Giacomo Meyerbeer: Semiramide

Meyerbeer Critical Edition

Edited by Marco Beghelli and Stefano Piana

Dramma per musica in due atti
Libretto: Pietro Metastasio (in Italian)
World premiere: 03.02.1819,Turin

“Meyerbeer's operas will be among the greatest works in the history of Italian music, regardless of the fact that the composer is not Italian.”
—Gazetta di Milano, 16.2.1819


After the death of the Assyrian king, the throne should have gone to his and Semiramide’s son, Nino. But when he seems too weak and incapable, Semiramide assumes his identity and assumes power. Princess Tamiri is to choose a husband. Among the suitors is Semiramide’s brother Mirteo, her former lover Scitalce, and his friend Sibari. Sibari sees through Semiramide’s disguise despite having thought her killed when Scitalce once threw her into a river after he falsely raised suspicions of infidelity. Despite this, Semiramide still loves Scitalce and tries to prevent Princess Tamiri from choosing him as her husband. Semiramide reveals herself and publicly denounces Sibari, she pardons Scitalce, and marries him while Tamiri and Mirteo are also wedded.


Meyerbeer's second Italian opera, composed for Turin, is based on Metastasio's Semiramide riconosciuta (Semiramis Recognized), one of the 18th Century’s most frequently-set opera texts. At this time in Turin – the years of the restoration – reference to the old opera seria was particular to the region. It was a matter of the subject’s aura. The original work’s intricate plot dealing with the legendary Babylonian queen was shortened massively and adapted to the contemporary Rossinian vocal opera. Particularly interesting is the introduction, which with protagonist’s appearance (which would usually occur later with an aria) represents a new type of large-scale scene that became associated with the composer by name (“Introduzione alla Meyerbeer”).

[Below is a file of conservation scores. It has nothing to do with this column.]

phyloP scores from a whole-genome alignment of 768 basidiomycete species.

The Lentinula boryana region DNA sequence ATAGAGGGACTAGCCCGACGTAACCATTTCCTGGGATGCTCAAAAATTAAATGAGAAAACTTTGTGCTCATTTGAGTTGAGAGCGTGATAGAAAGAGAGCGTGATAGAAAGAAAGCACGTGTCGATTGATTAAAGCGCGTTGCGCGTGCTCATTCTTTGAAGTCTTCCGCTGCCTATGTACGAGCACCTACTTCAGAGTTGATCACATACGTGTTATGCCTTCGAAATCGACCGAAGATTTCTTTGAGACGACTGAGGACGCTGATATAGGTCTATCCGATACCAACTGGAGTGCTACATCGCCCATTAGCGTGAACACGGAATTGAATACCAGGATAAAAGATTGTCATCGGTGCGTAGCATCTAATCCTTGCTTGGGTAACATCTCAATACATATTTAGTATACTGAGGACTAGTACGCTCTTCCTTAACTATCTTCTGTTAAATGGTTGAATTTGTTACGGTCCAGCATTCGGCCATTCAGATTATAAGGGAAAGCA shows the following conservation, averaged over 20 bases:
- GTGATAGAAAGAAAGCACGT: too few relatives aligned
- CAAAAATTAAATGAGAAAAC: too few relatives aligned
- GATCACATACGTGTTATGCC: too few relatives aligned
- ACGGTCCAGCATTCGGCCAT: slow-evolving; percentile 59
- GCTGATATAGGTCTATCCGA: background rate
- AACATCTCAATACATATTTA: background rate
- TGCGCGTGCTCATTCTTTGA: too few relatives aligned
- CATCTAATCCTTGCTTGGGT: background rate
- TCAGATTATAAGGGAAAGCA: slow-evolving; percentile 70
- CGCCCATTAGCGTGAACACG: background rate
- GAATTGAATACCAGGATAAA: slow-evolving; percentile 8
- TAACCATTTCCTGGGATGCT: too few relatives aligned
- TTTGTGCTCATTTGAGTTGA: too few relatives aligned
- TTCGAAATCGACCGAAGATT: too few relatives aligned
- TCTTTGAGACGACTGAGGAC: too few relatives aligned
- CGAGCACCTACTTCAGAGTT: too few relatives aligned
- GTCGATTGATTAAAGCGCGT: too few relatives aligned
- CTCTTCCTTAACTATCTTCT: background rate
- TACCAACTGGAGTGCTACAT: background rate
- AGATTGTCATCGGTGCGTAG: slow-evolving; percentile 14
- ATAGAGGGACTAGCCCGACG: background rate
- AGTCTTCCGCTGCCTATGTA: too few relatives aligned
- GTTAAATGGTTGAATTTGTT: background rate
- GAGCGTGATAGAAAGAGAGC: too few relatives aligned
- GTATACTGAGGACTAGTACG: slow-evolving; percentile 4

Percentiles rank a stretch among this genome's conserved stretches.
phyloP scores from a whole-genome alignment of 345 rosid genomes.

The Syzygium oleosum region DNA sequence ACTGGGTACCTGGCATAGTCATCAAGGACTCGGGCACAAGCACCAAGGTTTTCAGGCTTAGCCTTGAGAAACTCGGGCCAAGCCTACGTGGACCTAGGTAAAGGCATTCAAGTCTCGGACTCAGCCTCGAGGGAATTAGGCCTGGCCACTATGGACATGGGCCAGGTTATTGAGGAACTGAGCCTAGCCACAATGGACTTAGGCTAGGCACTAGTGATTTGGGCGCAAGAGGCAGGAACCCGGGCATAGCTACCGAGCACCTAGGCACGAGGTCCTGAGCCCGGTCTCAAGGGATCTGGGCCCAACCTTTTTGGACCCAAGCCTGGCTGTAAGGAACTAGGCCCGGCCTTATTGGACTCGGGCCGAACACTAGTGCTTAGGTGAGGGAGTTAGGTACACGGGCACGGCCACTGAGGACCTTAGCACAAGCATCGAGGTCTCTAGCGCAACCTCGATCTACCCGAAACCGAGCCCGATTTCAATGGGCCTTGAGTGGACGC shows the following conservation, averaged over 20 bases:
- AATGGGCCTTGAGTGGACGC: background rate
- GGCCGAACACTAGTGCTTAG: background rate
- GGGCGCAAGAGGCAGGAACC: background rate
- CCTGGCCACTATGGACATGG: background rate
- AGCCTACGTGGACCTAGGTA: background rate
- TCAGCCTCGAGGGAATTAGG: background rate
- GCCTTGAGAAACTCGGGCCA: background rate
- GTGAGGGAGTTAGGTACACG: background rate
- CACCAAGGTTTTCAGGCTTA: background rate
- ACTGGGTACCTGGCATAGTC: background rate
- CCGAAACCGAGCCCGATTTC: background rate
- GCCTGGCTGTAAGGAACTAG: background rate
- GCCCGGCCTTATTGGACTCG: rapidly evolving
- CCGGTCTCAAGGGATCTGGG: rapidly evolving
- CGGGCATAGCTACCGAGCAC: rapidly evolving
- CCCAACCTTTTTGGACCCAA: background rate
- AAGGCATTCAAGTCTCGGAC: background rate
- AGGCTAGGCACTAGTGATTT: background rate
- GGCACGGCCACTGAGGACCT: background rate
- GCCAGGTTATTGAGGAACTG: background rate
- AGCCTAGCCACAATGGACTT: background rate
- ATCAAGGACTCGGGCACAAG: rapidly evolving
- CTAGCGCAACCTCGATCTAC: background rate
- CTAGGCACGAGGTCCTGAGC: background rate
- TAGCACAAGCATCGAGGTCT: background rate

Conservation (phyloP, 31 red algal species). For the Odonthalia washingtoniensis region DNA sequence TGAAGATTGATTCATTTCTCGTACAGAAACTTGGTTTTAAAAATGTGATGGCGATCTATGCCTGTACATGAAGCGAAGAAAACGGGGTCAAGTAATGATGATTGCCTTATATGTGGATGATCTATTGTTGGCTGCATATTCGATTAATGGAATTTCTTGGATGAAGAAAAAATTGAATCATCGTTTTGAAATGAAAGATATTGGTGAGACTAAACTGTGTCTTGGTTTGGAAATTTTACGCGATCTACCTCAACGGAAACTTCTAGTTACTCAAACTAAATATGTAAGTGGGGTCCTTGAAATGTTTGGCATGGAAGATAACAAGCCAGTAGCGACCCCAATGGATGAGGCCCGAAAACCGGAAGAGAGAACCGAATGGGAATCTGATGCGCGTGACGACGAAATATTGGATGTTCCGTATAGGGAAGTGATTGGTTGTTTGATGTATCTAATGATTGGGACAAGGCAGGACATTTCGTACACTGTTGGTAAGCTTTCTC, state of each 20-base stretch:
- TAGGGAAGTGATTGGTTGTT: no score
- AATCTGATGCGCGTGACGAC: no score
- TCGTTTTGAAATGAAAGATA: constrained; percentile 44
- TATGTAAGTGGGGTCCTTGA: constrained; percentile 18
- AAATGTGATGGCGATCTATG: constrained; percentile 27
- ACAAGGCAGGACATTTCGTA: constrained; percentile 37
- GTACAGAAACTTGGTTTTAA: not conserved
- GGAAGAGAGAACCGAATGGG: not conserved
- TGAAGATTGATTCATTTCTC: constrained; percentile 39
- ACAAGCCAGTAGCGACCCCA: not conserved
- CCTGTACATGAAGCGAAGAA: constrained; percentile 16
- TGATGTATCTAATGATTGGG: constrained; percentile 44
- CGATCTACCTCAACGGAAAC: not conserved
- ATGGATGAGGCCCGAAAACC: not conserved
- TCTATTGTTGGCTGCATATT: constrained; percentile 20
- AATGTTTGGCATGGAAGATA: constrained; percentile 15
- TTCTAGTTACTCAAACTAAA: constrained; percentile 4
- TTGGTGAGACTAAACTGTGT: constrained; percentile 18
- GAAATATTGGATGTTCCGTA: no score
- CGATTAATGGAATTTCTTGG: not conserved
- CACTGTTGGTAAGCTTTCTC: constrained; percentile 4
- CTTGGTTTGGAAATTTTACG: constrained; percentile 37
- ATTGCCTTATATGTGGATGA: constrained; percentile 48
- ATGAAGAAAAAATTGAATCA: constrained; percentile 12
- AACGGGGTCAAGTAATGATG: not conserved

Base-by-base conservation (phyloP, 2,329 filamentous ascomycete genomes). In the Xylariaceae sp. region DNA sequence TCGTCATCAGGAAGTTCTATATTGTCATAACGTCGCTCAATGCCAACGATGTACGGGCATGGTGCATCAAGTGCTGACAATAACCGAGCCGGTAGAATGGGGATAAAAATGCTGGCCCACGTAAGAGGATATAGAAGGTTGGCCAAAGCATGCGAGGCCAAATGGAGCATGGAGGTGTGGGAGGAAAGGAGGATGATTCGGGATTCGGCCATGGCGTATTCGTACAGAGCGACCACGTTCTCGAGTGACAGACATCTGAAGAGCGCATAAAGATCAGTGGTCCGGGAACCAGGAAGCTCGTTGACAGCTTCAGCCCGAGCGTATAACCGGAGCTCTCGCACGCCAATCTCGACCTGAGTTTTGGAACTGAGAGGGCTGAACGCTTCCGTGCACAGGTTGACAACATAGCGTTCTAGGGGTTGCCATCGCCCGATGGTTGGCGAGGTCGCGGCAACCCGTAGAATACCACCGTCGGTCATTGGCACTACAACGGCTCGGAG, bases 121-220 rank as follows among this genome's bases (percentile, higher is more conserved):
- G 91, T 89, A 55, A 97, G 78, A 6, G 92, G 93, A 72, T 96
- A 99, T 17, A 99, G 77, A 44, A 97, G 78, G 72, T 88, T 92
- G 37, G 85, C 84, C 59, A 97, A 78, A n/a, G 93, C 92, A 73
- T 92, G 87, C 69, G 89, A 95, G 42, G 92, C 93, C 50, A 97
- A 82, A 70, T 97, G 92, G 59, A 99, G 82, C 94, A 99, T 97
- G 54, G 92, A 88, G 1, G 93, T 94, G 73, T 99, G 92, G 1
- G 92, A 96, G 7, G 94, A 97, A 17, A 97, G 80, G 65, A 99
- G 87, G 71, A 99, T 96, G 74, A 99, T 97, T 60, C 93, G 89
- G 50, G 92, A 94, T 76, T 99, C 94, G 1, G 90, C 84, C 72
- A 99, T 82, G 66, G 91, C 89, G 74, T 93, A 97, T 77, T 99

Critical edition

  • The score was thought to be lost in the second world war. An unknown manuscript copy made in the early 20th Century from Meyerbeer’s autograph in Berlin recently appeared at the Library of Congress, Washington D.C.
  • With the help of the original libretto and some accurate descriptions in reviews from the period, it was possible to recover all music from the premiere.
  • The score may also be provided with the correct overture (which is missing from the recovered source), borrowed from the previous opera Romilda e Costanza.

Recommendations for concert

Sinfonia - - timp.perc - hp - str 

1st Act No. 2 Cavatina des Scitalce Sperai su questa sponda
A - - - str 

1st Act No. 5 Canzonetta con Variazioni, Semiramide Più non si tardi
S.Chr - - - hp - str 

2nd Act No. 9 Aria des Isrcano No, No son vinto ancora
T.Chr - - - str